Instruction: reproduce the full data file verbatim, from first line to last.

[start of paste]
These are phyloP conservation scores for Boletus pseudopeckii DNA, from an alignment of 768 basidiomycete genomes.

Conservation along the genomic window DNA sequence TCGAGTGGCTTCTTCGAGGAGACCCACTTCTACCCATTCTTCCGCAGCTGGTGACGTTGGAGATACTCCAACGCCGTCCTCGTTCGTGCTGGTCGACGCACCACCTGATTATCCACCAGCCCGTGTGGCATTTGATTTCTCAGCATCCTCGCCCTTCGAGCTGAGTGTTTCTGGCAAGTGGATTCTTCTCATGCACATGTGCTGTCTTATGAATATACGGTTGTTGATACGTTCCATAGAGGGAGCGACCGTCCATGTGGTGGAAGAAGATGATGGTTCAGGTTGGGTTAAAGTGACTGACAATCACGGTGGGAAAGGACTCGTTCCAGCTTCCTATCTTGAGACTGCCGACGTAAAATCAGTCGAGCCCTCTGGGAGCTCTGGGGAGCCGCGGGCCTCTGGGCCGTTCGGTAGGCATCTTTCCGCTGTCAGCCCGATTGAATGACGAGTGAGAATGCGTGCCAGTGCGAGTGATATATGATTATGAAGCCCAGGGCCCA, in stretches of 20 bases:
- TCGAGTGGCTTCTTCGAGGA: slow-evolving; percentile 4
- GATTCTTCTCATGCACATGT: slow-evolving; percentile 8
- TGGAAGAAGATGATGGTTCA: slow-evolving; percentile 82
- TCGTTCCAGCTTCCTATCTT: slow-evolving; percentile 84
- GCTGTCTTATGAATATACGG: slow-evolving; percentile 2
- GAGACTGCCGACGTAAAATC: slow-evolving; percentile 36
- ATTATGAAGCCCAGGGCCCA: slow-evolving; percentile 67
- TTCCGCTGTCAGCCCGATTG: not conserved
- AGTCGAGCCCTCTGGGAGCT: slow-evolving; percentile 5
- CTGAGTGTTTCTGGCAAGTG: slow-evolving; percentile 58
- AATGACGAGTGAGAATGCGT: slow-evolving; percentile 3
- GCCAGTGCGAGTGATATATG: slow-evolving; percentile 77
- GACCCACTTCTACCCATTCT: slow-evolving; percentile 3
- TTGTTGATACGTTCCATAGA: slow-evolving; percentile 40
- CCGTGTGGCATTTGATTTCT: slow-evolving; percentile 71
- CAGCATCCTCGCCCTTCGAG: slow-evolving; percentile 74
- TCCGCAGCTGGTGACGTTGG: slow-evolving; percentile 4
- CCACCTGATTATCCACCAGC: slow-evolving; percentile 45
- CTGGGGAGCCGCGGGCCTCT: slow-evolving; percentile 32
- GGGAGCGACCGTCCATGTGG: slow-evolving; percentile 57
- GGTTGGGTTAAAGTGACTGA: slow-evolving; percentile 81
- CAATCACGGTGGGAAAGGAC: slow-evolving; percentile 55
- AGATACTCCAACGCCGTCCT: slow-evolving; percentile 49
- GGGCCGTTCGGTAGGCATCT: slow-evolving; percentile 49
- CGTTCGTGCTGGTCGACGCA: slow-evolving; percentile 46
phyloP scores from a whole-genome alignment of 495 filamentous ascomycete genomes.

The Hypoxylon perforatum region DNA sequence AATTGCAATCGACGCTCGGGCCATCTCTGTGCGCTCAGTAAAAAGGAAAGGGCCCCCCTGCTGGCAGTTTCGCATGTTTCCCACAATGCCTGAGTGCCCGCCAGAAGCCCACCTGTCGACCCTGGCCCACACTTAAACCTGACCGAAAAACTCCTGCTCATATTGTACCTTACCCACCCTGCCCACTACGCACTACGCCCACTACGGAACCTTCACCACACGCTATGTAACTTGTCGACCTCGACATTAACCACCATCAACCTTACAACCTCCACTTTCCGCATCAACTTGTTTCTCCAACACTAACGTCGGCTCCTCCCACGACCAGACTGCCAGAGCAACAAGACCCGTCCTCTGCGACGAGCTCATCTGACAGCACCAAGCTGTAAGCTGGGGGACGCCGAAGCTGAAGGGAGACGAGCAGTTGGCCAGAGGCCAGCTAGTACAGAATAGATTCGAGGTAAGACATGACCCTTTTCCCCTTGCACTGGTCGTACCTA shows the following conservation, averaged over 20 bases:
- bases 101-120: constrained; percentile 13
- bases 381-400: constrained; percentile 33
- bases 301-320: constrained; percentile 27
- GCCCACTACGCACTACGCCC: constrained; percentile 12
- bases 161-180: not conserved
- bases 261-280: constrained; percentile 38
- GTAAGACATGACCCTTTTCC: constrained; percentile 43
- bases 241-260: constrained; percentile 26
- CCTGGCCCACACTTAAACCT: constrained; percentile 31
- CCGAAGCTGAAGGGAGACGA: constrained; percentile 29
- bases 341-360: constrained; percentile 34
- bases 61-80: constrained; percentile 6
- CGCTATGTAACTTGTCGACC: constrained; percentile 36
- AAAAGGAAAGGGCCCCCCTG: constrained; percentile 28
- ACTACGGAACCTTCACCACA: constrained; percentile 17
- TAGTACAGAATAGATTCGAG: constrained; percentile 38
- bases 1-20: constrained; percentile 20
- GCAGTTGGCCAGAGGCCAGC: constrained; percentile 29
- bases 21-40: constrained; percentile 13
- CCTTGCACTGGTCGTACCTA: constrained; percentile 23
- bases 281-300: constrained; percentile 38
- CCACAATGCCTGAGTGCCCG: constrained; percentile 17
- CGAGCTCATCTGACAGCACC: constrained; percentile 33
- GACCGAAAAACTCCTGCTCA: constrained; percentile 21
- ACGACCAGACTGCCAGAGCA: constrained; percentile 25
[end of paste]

These are phyloP conservation scores for Boletus pseudopeckii DNA, from an alignment of 768 basidiomycete genomes.

Conservation along the genomic window DNA sequence TCGAGTGGCTTCTTCGAGGAGACCCACTTCTACCCATTCTTCCGCAGCTGGTGACGTTGGAGATACTCCAACGCCGTCCTCGTTCGTGCTGGTCGACGCACCACCTGATTATCCACCAGCCCGTGTGGCATTTGATTTCTCAGCATCCTCGCCCTTCGAGCTGAGTGTTTCTGGCAAGTGGATTCTTCTCATGCACATGTGCTGTCTTATGAATATACGGTTGTTGATACGTTCCATAGAGGGAGCGACCGTCCATGTGGTGGAAGAAGATGATGGTTCAGGTTGGGTTAAAGTGACTGACAATCACGGTGGGAAAGGACTCGTTCCAGCTTCCTATCTTGAGACTGCCGACGTAAAATCAGTCGAGCCCTCTGGGAGCTCTGGGGAGCCGCGGGCCTCTGGGCCGTTCGGTAGGCATCTTTCCGCTGTCAGCCCGATTGAATGACGAGTGAGAATGCGTGCCAGTGCGAGTGATATATGATTATGAAGCCCAGGGCCCA, in stretches of 20 bases:
- TCGAGTGGCTTCTTCGAGGA: slow-evolving; percentile 4
- GATTCTTCTCATGCACATGT: slow-evolving; percentile 8
- TGGAAGAAGATGATGGTTCA: slow-evolving; percentile 82
- TCGTTCCAGCTTCCTATCTT: slow-evolving; percentile 84
- GCTGTCTTATGAATATACGG: slow-evolving; percentile 2
- GAGACTGCCGACGTAAAATC: slow-evolving; percentile 36
- ATTATGAAGCCCAGGGCCCA: slow-evolving; percentile 67
- TTCCGCTGTCAGCCCGATTG: not conserved
- AGTCGAGCCCTCTGGGAGCT: slow-evolving; percentile 5
- CTGAGTGTTTCTGGCAAGTG: slow-evolving; percentile 58
- AATGACGAGTGAGAATGCGT: slow-evolving; percentile 3
- GCCAGTGCGAGTGATATATG: slow-evolving; percentile 77
- GACCCACTTCTACCCATTCT: slow-evolving; percentile 3
- TTGTTGATACGTTCCATAGA: slow-evolving; percentile 40
- CCGTGTGGCATTTGATTTCT: slow-evolving; percentile 71
- CAGCATCCTCGCCCTTCGAG: slow-evolving; percentile 74
- TCCGCAGCTGGTGACGTTGG: slow-evolving; percentile 4
- CCACCTGATTATCCACCAGC: slow-evolving; percentile 45
- CTGGGGAGCCGCGGGCCTCT: slow-evolving; percentile 32
- GGGAGCGACCGTCCATGTGG: slow-evolving; percentile 57
- GGTTGGGTTAAAGTGACTGA: slow-evolving; percentile 81
- CAATCACGGTGGGAAAGGAC: slow-evolving; percentile 55
- AGATACTCCAACGCCGTCCT: slow-evolving; percentile 49
- GGGCCGTTCGGTAGGCATCT: slow-evolving; percentile 49
- CGTTCGTGCTGGTCGACGCA: slow-evolving; percentile 46
phyloP scores from a whole-genome alignment of 495 filamentous ascomycete genomes.

The Hypoxylon perforatum region DNA sequence AATTGCAATCGACGCTCGGGCCATCTCTGTGCGCTCAGTAAAAAGGAAAGGGCCCCCCTGCTGGCAGTTTCGCATGTTTCCCACAATGCCTGAGTGCCCGCCAGAAGCCCACCTGTCGACCCTGGCCCACACTTAAACCTGACCGAAAAACTCCTGCTCATATTGTACCTTACCCACCCTGCCCACTACGCACTACGCCCACTACGGAACCTTCACCACACGCTATGTAACTTGTCGACCTCGACATTAACCACCATCAACCTTACAACCTCCACTTTCCGCATCAACTTGTTTCTCCAACACTAACGTCGGCTCCTCCCACGACCAGACTGCCAGAGCAACAAGACCCGTCCTCTGCGACGAGCTCATCTGACAGCACCAAGCTGTAAGCTGGGGGACGCCGAAGCTGAAGGGAGACGAGCAGTTGGCCAGAGGCCAGCTAGTACAGAATAGATTCGAGGTAAGACATGACCCTTTTCCCCTTGCACTGGTCGTACCTA shows the following conservation, averaged over 20 bases:
- bases 101-120: constrained; percentile 13
- bases 381-400: constrained; percentile 33
- bases 301-320: constrained; percentile 27
- GCCCACTACGCACTACGCCC: constrained; percentile 12
- bases 161-180: not conserved
- bases 261-280: constrained; percentile 38
- GTAAGACATGACCCTTTTCC: constrained; percentile 43
- bases 241-260: constrained; percentile 26
- CCTGGCCCACACTTAAACCT: constrained; percentile 31
- CCGAAGCTGAAGGGAGACGA: constrained; percentile 29
- bases 341-360: constrained; percentile 34
- bases 61-80: constrained; percentile 6
- CGCTATGTAACTTGTCGACC: constrained; percentile 36
- AAAAGGAAAGGGCCCCCCTG: constrained; percentile 28
- ACTACGGAACCTTCACCACA: constrained; percentile 17
- TAGTACAGAATAGATTCGAG: constrained; percentile 38
- bases 1-20: constrained; percentile 20
- GCAGTTGGCCAGAGGCCAGC: constrained; percentile 29
- bases 21-40: constrained; percentile 13
- CCTTGCACTGGTCGTACCTA: constrained; percentile 23
- bases 281-300: constrained; percentile 38
- CCACAATGCCTGAGTGCCCG: constrained; percentile 17
- CGAGCTCATCTGACAGCACC: constrained; percentile 33
- GACCGAAAAACTCCTGCTCA: constrained; percentile 21
- ACGACCAGACTGCCAGAGCA: constrained; percentile 25